For some, when you hear "Metal Gear Solid," the first thing to pop into your mind is 'overly-complex story.' And it's true; the Metal Gear saga has one hell of a complicated story. There's a lot of twists, turns, and unexpected reveals to uncover in the series, and MGS4 only adds those numbers. I won't give anything way, but prepare to crap bricks. With a complex, but very interesting, story comes the superb voice acting. Every word that is spoken is so clear and fluent (maybe excluding Old Snake's raspy, deep old man voice), that it's just hard to not get drawn in while watching a cutscene. Speaking of cutscenes, there's a lot of 'em, and they're very long, especially the mission briefings; I won't lie to you.
If you get really in to the story like I do, you'll feel personally affected by some of the things you'll witness. There are scenes that are extremely sad and depressing, and some that are just too hard to not smile at. Hideo Kojima would be as good a filmmaker as he is a game designer. One of the main reasons that one would become so involved with the story, is the story itself. As I mentioned before, it's complex, but it grabs you and doesn't let go. This story took over twenty years to complete, and what kind of story would it be if, in that time, it didn't suck you in like a vacuum? Sometimes, when I play MGS4, I can't help but think, "This all happened because of the character I'm playing as. This all happened because what he's a part of, what I'M now a part of." I've never thought of any game in that way until I played this.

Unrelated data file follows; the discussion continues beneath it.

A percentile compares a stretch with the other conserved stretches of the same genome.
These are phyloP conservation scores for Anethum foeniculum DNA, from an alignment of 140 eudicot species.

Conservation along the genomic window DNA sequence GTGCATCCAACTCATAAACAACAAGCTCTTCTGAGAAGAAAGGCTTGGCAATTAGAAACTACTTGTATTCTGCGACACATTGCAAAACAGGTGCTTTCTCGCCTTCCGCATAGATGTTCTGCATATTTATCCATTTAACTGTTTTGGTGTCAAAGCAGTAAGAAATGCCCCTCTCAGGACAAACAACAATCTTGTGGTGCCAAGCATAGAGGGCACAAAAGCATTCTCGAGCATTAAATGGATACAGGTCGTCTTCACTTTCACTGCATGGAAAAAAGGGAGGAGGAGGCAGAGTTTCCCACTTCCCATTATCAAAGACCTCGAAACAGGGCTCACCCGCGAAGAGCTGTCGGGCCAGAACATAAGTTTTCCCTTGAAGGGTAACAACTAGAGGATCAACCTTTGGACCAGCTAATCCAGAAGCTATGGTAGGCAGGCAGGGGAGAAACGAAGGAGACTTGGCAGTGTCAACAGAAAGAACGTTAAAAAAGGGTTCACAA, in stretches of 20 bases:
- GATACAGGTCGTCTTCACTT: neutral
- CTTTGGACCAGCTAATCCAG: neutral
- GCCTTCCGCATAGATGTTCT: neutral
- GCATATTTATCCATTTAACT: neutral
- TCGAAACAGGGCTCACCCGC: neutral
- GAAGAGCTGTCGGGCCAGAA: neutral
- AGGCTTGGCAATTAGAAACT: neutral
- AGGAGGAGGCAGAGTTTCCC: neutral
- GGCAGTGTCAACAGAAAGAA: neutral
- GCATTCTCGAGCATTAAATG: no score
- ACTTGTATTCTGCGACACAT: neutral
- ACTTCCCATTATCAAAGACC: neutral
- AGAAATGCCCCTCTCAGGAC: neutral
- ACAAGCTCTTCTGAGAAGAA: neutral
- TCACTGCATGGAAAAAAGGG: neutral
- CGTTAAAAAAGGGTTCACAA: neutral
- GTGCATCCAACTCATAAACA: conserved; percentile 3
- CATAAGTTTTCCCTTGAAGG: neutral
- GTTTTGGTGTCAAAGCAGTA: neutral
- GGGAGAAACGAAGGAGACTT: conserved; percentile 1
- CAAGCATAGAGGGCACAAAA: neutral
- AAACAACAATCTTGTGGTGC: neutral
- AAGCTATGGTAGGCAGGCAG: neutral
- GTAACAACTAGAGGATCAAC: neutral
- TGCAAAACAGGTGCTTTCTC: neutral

Let's see, we've covered graphics, sound, replayability, and story. One last important characteristic: the gameplay, itself. Needless to say that it is at least near-perfection, if not total perfection. MGS4 maintains the mechanics of sneaking used from previous games, but uses it in a whole new way. It's like purchasing a used car that's actually never been driven (that was the best analogy I could come up with). Anyways, sneaking isn't just about being silent and out-of-sight. It's about timing, finesse, and unrivaled skill. The camera is a huge help, as you can move it in any way you want, and aiming is a breeze, too. However, just because sneaking is recommended, it doesn't mean it's 100% necessary. This game is all about variety. You have so many weapons to choose from, because there's so many ways to use them, in different situations. You can play through the game like Sam Fisher the first time around, then go around causing a racket and firing in any which way the next. It's really up to you. This game is immense, and you'd be a fool to not play it to it's full potential.
In these closing thoughts, I'd like to add that MGS4 is one of those games that represents the very pinnacle of what we can achieve today. It's the closest thing to perfection, and it doesn't disappoint. I hope you enjoyed the review, and I hope you enjoy the game even more.
Stunning graphics with jaw-dropping detail, complex (but very original and interesting) story, amazing sound quality, smooth frame rate with no drops, open-ended gameplay with lots of variety in customizable weapons and gear, completely redefines the stealth action sub-genre. Flaws include very minor jaggy shadow issues, and playing this game will probably make every other game you play inferior in every aspect. You've been warned.
Reviewer's Score: 10/10 | Originally Posted: 04/27/09
Game Release: Metal Gear Solid 4: Guns of the Patriots (US, 06/12/08)